First, let’s ask ourselves what being ‘better off’ really means? The language is rhetorical and without foundation unless one inserts some additional terms: such as better off than heterosexuals. Is one better off to receive a speeding a fine for $180 instead of one for $360? Most would say, yes. The common sense answer is not to compare one figure with another but rather strive to not be booked at all. The aphorism attributed to Mao Tse Tung is to the point: Use my words and you will think my thoughts. It reflects the philosophical truism that words are signs of concepts. If I want you to accept my concepts I must persuade you to use the word I have assigned to it. Homosexual is derived from the Greek word homós meaning ‘the same’. “Gay”, whether used as an adjective or noun, is a euphemism designed to present those with homosexual inclinations as living a joyous, and desirable, lifestyle. Homosexuals invented another term to indicate a hatred of homosexuality or homosexuals by ignoring the proper use of the Greek sourced prefix in the word ‘homo-phobia’. Having invented it, they began to use the word as a term of obloquy to condemn those opposed to the ideology. So, be wary of falling for slogans that sound good but are going nowhere.
In what manner is one ‘more secure’ in a relationship that is a parody of marriage? Partners in business, who hopefully are not partners in crime, seek legal advice from solicitors to ensure that their contractual arrangements are mutually agreeable and that each individual attains the supposed security of personal assets, finance and whatever else is being sought in their contracts. Generally security is assured by another outside of the relationship, as is the case of business partners. So the question needs to be pondered: “Who is that third party that will provide the supposed ‘security’ in this relationship? Moreover, the various entitlements and necessary material security can be achieved without the change to the institution of marriage.
There is no such thing as a LGBTQ child. Children are the offspring of heterosexual married couples. They are the fruit of married love and as such are a ‘gift’, not a commodity or object that can or should be sought by extraneous means. So, one does not a have a right to a child. No-one has a ‘right’ to a child because children are subjects and one cannot own a subject as is the case with objects which are things. One need not look far to find clear evidence that children need both the influence of a maternal and paternal parent in their life. Apart from having that as a natural right, there exists a deluge of psychological data to support the natural gender balance to provide a formative development of the psychosomatic personality of the child. In sole parent families this is often found outside of the home in familial relationships or sport or extra-curricular activities to provide that role gender-identification formation lacking in such homes.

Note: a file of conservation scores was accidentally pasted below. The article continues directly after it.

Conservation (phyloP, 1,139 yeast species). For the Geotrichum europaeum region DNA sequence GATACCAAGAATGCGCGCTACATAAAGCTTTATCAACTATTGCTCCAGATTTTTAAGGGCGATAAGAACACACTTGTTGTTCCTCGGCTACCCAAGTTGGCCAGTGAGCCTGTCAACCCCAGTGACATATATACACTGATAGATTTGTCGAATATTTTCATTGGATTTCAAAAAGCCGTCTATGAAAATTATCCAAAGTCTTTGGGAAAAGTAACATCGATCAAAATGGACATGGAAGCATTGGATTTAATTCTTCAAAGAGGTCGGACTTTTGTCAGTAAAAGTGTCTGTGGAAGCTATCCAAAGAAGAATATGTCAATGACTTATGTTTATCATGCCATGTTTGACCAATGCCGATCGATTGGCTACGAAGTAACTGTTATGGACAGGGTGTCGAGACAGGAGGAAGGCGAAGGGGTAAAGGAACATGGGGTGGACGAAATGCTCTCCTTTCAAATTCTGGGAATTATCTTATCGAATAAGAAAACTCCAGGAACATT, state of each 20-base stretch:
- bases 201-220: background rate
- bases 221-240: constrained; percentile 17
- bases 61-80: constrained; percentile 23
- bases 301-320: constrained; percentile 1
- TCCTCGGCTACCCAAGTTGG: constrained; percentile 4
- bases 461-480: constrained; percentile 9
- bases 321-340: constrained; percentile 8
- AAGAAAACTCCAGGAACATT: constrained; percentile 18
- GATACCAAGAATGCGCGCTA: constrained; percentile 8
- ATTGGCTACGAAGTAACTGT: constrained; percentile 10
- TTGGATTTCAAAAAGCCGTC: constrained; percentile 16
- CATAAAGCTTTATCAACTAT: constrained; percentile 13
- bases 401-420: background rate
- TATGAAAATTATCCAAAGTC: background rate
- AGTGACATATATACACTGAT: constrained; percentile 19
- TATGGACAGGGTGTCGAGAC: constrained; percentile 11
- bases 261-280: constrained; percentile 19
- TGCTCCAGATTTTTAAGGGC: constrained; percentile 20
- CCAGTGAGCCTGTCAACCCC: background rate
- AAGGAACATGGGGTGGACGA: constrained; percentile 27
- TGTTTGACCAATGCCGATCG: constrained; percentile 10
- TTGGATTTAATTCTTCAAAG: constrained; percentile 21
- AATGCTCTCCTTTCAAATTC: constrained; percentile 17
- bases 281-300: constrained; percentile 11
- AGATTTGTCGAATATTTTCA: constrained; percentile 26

How can redefining a word enrich it? How can the destruction of something be construed with its construction? Once the word is redefined in any manner whatsoever then it has lost all of its meaning – it becomes meaningless. Words cannot be redefined and remain what they are. Words convey meaning and meanings are real. Change the words and you change reality. Marriage does not need a subjective gloss to improve it.
“Marriage is like fine wine; it improves with age and appreciates in value. Torrents of worries and difficulties are incapable of drowning true love because people who sacrifice themselves generously are brought closer together in the long run.” ~ St Josemaria Escrivá
Kevin Andrews MP in his book, Maybe I Do notes, “The tragedy of the retreat from marriage is not the billions of dollars it costs each year: it is the personal and emotional trauma which research increasingly indicates affects many children, even into their adulthood; and the consequent diminution of health, educational opportunities, and well-being, including the stability of relationships of children whose parents divorced.”
Basis of Debate
The debate on same-sex ‘marriage’ is a hotbed of confusion and the media is doing very little to represent both sides equally and sincerely. It is not a personal issue for most Australians but is paraded as such, by a vibrant minority that have infiltrated the media. It is also largely misunderstood as an emotional union. Sincere arguments made by Christians are ipso facto inadmissible in our secularised political environment. Same-sex ‘marriage’ is portrayed as a ‘rights’ issue: “No one should suffer for the colour of his skin; no one should suffer over his sexual predilections.” But this secular ‘take’ on the topic blurs distinctions. Few seem to understand that the very stability of society is at stake.
Love has many facets: philia is true disinterested love for mankind. That is, love of friendship (e.g. an abortion sidewalk counsellor who is detached from emotion and the circumstance of a girl/woman contemplating abortion, demonstrates philia love for her because abortion is wrong and will leave her wounded and her child dead. Agape means brotherly love as in a family or church. As Pope Emeritus Benedict notes, agape expresses the experience of a love which involves a real discovery of the other, moving beyond the selfish character that prevailed earlier. Love now becomes concern and care for the other. No longer is it self-seeking, sinking in the intoxication of happiness; instead it seeks the good of the beloved: it becomes renunciation and it is ready, and even willing, for sacrifice. Eros implies the sentiments and emotions that lead on to sexual love. Eros, reduced to pure sex, has become a commodity, a mere thing to be bought and sold, or rather, man himself becomes a commodity. In order to exist, eros is dependent upon the situation and circumstances. As long as a couple is enjoying a romantic situation, eros can thrive. But, as soon as hurtful words or actions appear, eros simply evaporates. Eros is also held captive to each person’s perception. Therefore, eros cannot provide a reliable basis for building a deep and meaningful relationship since it is so fickle and dependent upon perception and circumstances.
- Martin Luther relegated the status of marriage to a secular adjudication, thereby removing it from the Church as a sacrament.